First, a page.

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Iowa dad rejects plea deal, faces trial in death of baby boy

News

June 16th, 2015 by Ric Hanson

SIOUX CITY, Iowa (AP) – A prosecutor says a 27-year-old Sioux City man has rejected another plea offer and will proceed to trial for the death of his 2-month-old son. Michael Williams is charged with three counts of neglect of a dependent person, a count of child endangerment resulting in death and one of child endangerment resulting in injury. His trial is scheduled to begin July 7.

The Sioux City Journal reported Tuesday that County Attorney Patrick Jennings declined to discuss details of the plea deal. Williams also rejected a deal in October. Authorities have said little Leonard Williams was taken to an emergency room on April 29 last year. An autopsy later showed he died of malnutrition and dehydration.

The trial of his mother, 24-year-old Rebekah Williams-McCarthy, is scheduled to begin Aug. 4th.

2 workers at wastewater plant no longer Sioux City employees

News

June 16th, 2015 by Ric Hanson

SIOUX CITY, Iowa (AP) – Two workers at Sioux City’s wastewater treatment plant are no longer employed by the city.  Human Resources Director Bridey Hayes confirmed to KTIV-TV that superintendent Jay Niday and operations supervisor Pat Schwarte no longer work for the city. Hayes said she couldn’t comment further about their departure.

It’s unclear if the employees’ departure is connected to an ongoing investigation by the Iowa Department of Natural Resources. The agency is investigating whether an employee changed chlorine levels in wastewater samples to meet standards outlined in a state-issued permit that allows treated wastewater to be discharged into the Missouri River. City officials have said they are cooperating with the state and the U.S. Environmental Protection Agency.

Weirich unveils Lewis Festival art work

News

June 16th, 2015 by Ric Hanson

A unique sculpture created by the owner of a local iron works company will be featured during the parade for the Lewis Day Festival on June 27th, and in an international art competition. Duane Weirich, of Weirich Welding, in Lewis, said he started working on a steel sculpture of an Eagle, in January. He later learned of a contest that’s held in Grand Rapids Michigan called “Art Prize Seven,” (www.artprize.org/) which runs from Sept. 23rd through Oct. 11th. Wierich entered his project April 20th, and has a venue lined-up to display the piece, which is made entirely out of scrap iron.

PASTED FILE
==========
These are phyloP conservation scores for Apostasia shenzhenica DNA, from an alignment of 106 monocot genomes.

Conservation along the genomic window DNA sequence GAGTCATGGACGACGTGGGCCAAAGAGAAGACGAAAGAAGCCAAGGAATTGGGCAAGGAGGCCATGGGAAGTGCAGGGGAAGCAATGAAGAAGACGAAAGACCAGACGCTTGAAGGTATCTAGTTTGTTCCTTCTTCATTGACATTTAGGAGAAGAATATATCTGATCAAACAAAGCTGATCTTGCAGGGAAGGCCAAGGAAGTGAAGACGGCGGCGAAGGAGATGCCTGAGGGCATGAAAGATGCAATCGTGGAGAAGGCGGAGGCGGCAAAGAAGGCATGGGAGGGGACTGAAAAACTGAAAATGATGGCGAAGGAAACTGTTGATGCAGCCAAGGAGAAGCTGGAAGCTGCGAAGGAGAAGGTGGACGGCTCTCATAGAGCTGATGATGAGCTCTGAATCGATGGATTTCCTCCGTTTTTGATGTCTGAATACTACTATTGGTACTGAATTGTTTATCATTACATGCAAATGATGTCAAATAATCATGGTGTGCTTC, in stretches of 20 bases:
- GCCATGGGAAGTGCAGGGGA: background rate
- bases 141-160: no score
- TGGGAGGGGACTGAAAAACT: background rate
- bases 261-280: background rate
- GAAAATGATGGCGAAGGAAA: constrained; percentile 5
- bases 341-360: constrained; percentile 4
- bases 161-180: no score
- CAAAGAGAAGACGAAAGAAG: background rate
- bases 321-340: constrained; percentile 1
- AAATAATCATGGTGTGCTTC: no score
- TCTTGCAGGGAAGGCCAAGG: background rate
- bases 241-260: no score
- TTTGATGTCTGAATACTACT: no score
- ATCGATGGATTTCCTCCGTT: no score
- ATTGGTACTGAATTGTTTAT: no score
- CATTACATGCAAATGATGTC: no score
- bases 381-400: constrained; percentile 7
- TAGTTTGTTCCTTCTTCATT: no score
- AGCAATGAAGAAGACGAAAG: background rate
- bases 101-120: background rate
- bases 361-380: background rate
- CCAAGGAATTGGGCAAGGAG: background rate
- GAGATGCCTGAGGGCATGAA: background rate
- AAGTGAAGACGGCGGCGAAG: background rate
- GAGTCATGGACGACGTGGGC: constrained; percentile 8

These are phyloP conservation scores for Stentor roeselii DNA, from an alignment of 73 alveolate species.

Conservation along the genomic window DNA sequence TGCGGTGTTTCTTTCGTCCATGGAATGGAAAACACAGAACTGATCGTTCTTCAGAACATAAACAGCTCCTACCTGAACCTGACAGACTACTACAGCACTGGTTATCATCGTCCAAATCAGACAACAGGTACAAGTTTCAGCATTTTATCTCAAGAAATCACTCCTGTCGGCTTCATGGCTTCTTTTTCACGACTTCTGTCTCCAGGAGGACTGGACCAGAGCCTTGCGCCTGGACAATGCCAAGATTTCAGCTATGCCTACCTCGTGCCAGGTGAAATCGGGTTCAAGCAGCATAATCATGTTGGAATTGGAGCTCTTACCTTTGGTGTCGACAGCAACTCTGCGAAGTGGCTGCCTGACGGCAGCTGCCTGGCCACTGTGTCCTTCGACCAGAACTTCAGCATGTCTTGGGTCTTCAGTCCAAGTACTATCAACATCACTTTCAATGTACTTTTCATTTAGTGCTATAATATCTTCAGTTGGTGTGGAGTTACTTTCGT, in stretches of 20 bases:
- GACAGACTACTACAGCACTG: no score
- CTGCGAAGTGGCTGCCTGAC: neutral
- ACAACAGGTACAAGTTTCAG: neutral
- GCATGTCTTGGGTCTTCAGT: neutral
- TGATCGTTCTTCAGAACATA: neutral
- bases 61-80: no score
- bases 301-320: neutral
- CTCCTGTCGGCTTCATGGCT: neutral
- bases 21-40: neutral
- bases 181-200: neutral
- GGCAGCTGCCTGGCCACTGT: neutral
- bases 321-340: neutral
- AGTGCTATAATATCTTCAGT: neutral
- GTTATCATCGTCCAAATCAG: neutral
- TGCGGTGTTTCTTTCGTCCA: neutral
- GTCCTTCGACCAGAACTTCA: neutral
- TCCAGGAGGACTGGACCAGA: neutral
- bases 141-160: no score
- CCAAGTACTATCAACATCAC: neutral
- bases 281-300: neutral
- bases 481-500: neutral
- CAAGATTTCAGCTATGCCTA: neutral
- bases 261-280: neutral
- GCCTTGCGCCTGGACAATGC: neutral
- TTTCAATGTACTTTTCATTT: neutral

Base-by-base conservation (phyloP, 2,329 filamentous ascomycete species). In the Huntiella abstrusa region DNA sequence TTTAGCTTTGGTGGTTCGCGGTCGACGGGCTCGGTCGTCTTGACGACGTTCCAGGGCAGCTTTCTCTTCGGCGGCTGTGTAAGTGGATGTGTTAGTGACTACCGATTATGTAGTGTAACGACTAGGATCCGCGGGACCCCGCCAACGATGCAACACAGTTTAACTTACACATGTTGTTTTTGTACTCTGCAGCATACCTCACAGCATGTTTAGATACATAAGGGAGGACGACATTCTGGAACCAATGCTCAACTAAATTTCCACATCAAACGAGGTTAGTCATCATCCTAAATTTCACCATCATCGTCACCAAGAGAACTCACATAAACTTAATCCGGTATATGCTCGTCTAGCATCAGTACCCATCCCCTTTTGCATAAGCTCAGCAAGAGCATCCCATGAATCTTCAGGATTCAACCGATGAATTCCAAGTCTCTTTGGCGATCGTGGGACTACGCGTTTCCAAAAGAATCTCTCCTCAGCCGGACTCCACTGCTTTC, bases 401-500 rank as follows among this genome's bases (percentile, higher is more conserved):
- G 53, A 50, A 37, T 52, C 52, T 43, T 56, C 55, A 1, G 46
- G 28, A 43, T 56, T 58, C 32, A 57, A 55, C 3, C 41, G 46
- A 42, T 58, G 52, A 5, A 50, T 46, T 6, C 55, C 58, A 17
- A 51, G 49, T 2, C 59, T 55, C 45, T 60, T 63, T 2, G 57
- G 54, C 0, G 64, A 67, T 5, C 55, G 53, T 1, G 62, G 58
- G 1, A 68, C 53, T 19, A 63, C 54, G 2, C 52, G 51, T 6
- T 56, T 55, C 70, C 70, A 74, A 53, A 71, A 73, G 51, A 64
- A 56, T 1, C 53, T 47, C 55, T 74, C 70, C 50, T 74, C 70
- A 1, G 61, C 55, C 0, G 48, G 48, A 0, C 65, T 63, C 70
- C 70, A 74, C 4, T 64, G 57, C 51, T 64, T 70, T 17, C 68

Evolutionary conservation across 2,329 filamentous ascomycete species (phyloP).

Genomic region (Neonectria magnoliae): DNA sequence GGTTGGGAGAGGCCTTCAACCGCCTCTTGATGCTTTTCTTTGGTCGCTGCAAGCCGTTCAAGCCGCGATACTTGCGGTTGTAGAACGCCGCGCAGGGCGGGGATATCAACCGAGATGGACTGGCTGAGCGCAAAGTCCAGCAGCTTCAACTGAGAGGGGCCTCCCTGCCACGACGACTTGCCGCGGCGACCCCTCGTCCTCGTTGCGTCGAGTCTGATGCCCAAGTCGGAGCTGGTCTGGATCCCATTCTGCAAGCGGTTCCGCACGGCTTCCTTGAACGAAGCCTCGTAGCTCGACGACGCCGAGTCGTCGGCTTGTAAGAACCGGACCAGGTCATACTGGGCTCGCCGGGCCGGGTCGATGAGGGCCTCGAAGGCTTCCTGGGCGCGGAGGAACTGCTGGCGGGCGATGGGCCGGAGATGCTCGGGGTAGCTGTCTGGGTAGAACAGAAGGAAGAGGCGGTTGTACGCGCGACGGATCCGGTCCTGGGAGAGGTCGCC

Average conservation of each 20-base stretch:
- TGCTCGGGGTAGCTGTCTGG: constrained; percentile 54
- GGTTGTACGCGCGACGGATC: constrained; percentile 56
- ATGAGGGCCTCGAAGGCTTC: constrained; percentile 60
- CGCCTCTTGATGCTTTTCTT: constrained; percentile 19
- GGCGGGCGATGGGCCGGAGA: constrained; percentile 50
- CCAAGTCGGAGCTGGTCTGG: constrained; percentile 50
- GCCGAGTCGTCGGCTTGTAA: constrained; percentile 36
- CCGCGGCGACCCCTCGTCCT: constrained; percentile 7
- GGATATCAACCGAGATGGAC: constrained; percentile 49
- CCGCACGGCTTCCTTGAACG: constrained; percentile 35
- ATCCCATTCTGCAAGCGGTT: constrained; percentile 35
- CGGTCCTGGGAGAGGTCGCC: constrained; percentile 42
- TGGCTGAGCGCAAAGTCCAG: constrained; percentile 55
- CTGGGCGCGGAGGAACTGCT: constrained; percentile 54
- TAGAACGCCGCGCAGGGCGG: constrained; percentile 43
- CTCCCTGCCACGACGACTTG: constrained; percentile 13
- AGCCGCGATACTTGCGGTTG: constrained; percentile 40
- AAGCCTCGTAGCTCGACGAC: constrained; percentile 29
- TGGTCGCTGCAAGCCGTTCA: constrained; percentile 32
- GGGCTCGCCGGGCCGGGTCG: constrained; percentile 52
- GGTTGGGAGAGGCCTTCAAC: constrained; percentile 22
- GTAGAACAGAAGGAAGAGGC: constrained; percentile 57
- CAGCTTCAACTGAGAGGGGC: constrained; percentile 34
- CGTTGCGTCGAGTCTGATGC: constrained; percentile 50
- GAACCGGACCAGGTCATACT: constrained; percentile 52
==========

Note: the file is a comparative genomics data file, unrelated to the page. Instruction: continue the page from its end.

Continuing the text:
The Eagle is 12-feet from wing-tip to wing-tip, eight-feet tall, and weighs roughly 400-pounds. The base alone weighs 2,200 pounds. When finished, it will sit on top of a metal globe that turns. The project is entitled “America, Come Together.” Weirich says the eagle will be clamped to a U-S map on top of a globe.

He says he has about 200 hours into the project so far. The Eagle has 2,000 individual pieces of metal that comprise the feathers.  Wierich says he will travel with the eagle this fall to Michigan for the contest Art Prize contest. Billed as the World’s Largest Art Competition, there were 1,500 entries from 46 countries and 41 U-S States.

The awards are based on “People’s Choice, and by professional judges. There are cash prizes for the top ten finishers. When the contest is over, the Eagle will be sold. Weirich says he already has two people interested in purchasing it.

The parade in which the eagle will be featured on June 27th in Lewis, is military-themed, and features members of last year’s Cass County Honor Flight, along with many other area veterans. Grand Marshall’s for the parade are Dula Thompson and John Robinson, two of the oldest residents of Cass County.

A ceremony dedicating the Cass County Freedom Rock at Pioneer Park in Lewis gets underway at 4-p.m. The Rock was painted by Ray “Bubba Sorensen,” of Greenfield. A salute to Veterans fireworks display rounds out the activities, at dusk.

Mixing margaritas in sun? Don’t get burned by “lime disease”

News

June 16th, 2015 by Ric Hanson

For many Iowans, a highlight of summer is enjoying a margarita while taking in the sun. But, state health officials have a warning about a toxic reaction playfully referred to as “lime disease.” That’s L-I-M-E, not the tick-borne Lyme Disease spelled with a “Y.” State epidemiologist Patricia Quinlisk says there’s a more technical term for the combination of citric acid and sun.